Robert Abela is set to become the new prime minister of Malta after incumbent Joseph Muscat’s downfall over the murder of an investigative journalist.
Abela, who is seen as representing continuity, was elected leader of the Labour Party, meaning he will automatically take on the role of prime minister on Sunday.
Muscat, 45, announced in December he would quit following widespread anger over his perceived efforts to protect friends and allies from a probe into the 2017 killing of investigative journalist Daphne Caruana Galizia. He is set to resign later on Sunday.
In the run-up to the election, Abela refrained from criticising Muscat.
Before the election result, activist groups cast doubt on whether Muscat’s successor would bring about real change in the country, which they say has been taken over by “criminals”.
Dubbed the “one-woman WikiLeaks”, Caruana Galizia exposed corruption at the highest levels. She was killed by a car bomb on October 16, 2017, in an attack that made world headlines.
Less than an hour before her death, she wrote on her blog: “There are crooks everywhere you look. The situation is desperate.”
Some 17,500 Labour voters were expected to vote for the party’s first mid-term prime minister in history.
Two candidates were vying to take over as Labour leader and prime minister: Deputy Prime Minister and Minister of Health Chris Fearne, a 56-year old surgeon, and 42-year-old lawyer Abela.
Fearne had the backing of most cabinet members but Abela had been closing the gap in the polls in the final week of the campaign, the Times of Malta said.
Neither referred to the Galizia killing in the run-up to the election. Both have insisted they represent continuity, highlighting their determination to keep the economy on its stellar trajectory.
“We have the reputation (in Malta) of being pirates. The reason is that a group of criminals have taken over our government,” Manuel Delia, a member of the activist group Repubblika, told AFP.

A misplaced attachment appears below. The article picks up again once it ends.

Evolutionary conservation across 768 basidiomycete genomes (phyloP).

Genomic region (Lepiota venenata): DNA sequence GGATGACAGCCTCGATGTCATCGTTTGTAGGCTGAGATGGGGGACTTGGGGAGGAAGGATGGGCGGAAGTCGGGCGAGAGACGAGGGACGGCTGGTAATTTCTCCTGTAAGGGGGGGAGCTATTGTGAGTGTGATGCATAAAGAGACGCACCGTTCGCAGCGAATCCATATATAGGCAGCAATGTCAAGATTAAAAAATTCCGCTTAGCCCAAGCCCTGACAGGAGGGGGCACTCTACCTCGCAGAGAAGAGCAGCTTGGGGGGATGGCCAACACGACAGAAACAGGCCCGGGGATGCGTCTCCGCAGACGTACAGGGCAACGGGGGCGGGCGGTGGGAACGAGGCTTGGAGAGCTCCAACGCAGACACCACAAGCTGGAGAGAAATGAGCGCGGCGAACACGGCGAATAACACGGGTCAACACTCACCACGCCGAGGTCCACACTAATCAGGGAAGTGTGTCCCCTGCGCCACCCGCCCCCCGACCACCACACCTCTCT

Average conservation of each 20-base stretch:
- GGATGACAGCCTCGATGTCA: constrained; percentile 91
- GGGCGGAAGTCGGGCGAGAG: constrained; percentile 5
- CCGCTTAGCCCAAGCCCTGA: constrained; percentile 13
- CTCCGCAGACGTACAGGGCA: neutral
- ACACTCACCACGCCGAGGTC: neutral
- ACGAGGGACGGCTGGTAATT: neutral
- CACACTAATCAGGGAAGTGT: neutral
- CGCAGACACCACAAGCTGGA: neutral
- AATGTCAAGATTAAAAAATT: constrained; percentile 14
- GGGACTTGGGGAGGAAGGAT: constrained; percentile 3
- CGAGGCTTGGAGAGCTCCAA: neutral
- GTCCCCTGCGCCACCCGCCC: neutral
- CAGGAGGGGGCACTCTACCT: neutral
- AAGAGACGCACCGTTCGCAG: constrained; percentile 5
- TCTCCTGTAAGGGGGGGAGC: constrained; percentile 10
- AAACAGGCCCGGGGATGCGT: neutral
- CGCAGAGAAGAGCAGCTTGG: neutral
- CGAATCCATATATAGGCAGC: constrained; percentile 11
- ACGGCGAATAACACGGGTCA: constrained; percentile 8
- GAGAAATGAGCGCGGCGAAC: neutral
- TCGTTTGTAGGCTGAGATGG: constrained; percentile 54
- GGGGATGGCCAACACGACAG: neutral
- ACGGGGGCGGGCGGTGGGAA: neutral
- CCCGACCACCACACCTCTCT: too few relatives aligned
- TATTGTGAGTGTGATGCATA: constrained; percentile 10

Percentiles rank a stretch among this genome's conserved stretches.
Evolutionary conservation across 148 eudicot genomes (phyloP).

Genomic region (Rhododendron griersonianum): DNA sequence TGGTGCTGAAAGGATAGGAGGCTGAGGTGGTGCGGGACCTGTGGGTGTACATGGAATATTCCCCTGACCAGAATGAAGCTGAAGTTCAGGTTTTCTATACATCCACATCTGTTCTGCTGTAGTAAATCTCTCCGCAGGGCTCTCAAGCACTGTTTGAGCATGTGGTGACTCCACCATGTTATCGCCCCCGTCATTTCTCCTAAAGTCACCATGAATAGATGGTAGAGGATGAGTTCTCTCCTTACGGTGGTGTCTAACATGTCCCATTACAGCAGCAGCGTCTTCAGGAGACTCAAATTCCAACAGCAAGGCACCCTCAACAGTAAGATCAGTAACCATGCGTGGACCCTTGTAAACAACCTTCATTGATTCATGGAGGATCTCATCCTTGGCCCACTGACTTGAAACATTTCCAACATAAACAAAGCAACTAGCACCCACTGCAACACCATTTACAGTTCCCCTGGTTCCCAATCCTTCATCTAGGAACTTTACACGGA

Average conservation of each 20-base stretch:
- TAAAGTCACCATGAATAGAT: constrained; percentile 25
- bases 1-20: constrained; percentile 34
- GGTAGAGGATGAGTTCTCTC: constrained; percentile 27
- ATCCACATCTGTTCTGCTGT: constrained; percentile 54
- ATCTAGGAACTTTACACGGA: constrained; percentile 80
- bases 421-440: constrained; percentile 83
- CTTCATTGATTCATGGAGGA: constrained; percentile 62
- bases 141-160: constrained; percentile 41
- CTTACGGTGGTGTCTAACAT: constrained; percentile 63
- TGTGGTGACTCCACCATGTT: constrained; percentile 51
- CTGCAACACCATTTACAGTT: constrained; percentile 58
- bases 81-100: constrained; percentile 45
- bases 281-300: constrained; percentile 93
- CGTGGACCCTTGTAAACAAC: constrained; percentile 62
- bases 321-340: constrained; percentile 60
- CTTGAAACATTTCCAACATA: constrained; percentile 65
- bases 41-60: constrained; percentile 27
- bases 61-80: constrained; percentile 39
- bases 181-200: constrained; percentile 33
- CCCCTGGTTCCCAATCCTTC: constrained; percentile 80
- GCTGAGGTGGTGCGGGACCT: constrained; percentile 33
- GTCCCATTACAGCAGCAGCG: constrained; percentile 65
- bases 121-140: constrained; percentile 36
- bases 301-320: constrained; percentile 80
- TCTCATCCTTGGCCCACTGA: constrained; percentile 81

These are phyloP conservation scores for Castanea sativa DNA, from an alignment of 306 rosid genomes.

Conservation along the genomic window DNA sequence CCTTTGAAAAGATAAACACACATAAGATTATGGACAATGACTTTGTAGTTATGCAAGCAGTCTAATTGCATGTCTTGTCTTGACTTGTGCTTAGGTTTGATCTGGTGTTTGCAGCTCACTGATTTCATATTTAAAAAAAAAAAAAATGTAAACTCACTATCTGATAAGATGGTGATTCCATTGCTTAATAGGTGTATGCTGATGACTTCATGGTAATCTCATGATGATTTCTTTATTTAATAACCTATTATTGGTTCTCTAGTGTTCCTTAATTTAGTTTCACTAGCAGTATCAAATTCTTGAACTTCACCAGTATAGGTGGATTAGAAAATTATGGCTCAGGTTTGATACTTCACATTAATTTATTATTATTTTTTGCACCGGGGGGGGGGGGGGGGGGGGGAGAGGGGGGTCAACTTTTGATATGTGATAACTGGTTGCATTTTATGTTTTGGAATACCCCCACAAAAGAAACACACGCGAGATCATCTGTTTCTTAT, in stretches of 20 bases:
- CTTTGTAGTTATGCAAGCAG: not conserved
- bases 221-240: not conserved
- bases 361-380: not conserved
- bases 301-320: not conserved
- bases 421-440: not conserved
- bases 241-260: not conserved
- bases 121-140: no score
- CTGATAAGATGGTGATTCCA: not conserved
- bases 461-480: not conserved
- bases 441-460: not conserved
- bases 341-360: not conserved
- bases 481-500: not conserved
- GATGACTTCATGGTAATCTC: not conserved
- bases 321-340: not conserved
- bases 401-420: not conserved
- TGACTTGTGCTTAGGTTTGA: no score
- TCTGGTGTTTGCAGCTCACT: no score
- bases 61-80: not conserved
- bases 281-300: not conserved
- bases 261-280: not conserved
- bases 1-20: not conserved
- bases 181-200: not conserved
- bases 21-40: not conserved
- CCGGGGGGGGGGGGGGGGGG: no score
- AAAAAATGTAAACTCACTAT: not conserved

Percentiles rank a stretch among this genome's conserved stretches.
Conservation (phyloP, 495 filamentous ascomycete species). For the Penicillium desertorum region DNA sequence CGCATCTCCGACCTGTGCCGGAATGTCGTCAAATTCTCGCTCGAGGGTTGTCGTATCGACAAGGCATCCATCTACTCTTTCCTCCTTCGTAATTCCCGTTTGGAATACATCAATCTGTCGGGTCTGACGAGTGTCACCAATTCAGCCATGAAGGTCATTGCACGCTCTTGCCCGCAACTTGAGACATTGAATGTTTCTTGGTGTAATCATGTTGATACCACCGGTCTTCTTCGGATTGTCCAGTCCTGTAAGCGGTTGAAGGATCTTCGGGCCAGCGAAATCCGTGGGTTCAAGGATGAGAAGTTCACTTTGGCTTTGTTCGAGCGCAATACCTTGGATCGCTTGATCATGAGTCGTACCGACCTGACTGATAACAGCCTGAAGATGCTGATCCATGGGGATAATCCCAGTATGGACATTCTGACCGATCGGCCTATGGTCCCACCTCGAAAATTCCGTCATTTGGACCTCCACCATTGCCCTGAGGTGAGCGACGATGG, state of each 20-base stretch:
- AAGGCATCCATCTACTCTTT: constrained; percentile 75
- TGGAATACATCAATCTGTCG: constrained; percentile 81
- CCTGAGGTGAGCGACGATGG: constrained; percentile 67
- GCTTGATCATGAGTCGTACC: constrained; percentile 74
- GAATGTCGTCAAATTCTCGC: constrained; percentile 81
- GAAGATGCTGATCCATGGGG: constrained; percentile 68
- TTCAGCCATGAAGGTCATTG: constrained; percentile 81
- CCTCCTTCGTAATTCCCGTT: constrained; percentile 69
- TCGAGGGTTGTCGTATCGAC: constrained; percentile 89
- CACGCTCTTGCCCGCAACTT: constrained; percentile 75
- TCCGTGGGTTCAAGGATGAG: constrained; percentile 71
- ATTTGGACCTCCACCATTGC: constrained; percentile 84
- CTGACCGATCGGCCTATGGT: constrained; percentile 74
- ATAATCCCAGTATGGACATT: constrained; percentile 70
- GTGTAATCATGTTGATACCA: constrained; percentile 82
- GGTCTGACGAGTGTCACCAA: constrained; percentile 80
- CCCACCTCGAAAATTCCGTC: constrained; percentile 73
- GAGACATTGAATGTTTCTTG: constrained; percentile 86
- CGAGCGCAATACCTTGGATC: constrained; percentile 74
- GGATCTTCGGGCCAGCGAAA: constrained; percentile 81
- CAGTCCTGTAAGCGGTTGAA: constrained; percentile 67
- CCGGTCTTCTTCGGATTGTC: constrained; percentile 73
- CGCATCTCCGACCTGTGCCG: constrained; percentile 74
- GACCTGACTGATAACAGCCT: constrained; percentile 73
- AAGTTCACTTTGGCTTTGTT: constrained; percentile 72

“We need change.”
Martina Darmanin, a 24-year old academic, said the reporter’s killing had been “a shock”, and she had taken part in the regular demonstrations denouncing “the mafia in power”.
“As a member of the EU we want and we deserve better than this: good governance, rule of law,” she said, adding that she was “fed up of hearing that I’m from a tax haven country”.
Repubblika plans to deliver a manifesto to the new prime minister calling for a clean up of politics and the economy, as well as a revamp of the constitution to guarantee a genuine separation of powers.
In an emotional farewell address on Friday, Muscat said he was “sorry” about the killing, the investigation into which he has been accused of hampering.
“I paid the highest price for this case to be solved under my watch,” he said.
The opposition Nationalist Party sharply criticised Muscat’s “surreal” speech, pointing out that it was Caruana Galiza who had paid that price.
Muscat’s fall from power followed daily protests led by supporters of the Caruana Galizia family, who accuse him – among other things – of shielding his chief of staff and childhood friend Keith Schembri, who has been implicated in the murder.
The journalist’s family had called for Muscat to step down immediately, but support from his party and his own popularity – linked to Malta’s booming economy – bought him time until the party election.
Three men are on trial for allegedly detonating the bomb that killed Caruana Galizia, while a fourth – powerful businessman Jorgen Fenech – was charged as an accomplice after being detained as he tried to leave the country on his yacht.
Fenech’s arrest in November sparked the resignation of Minister of Tourism Konrad Mizzi, who formerly served as energy minister, and Schembri.
The murder and probe, Malta Today wrote on Saturday, “cast an indelible stain on Muscat and his administration”.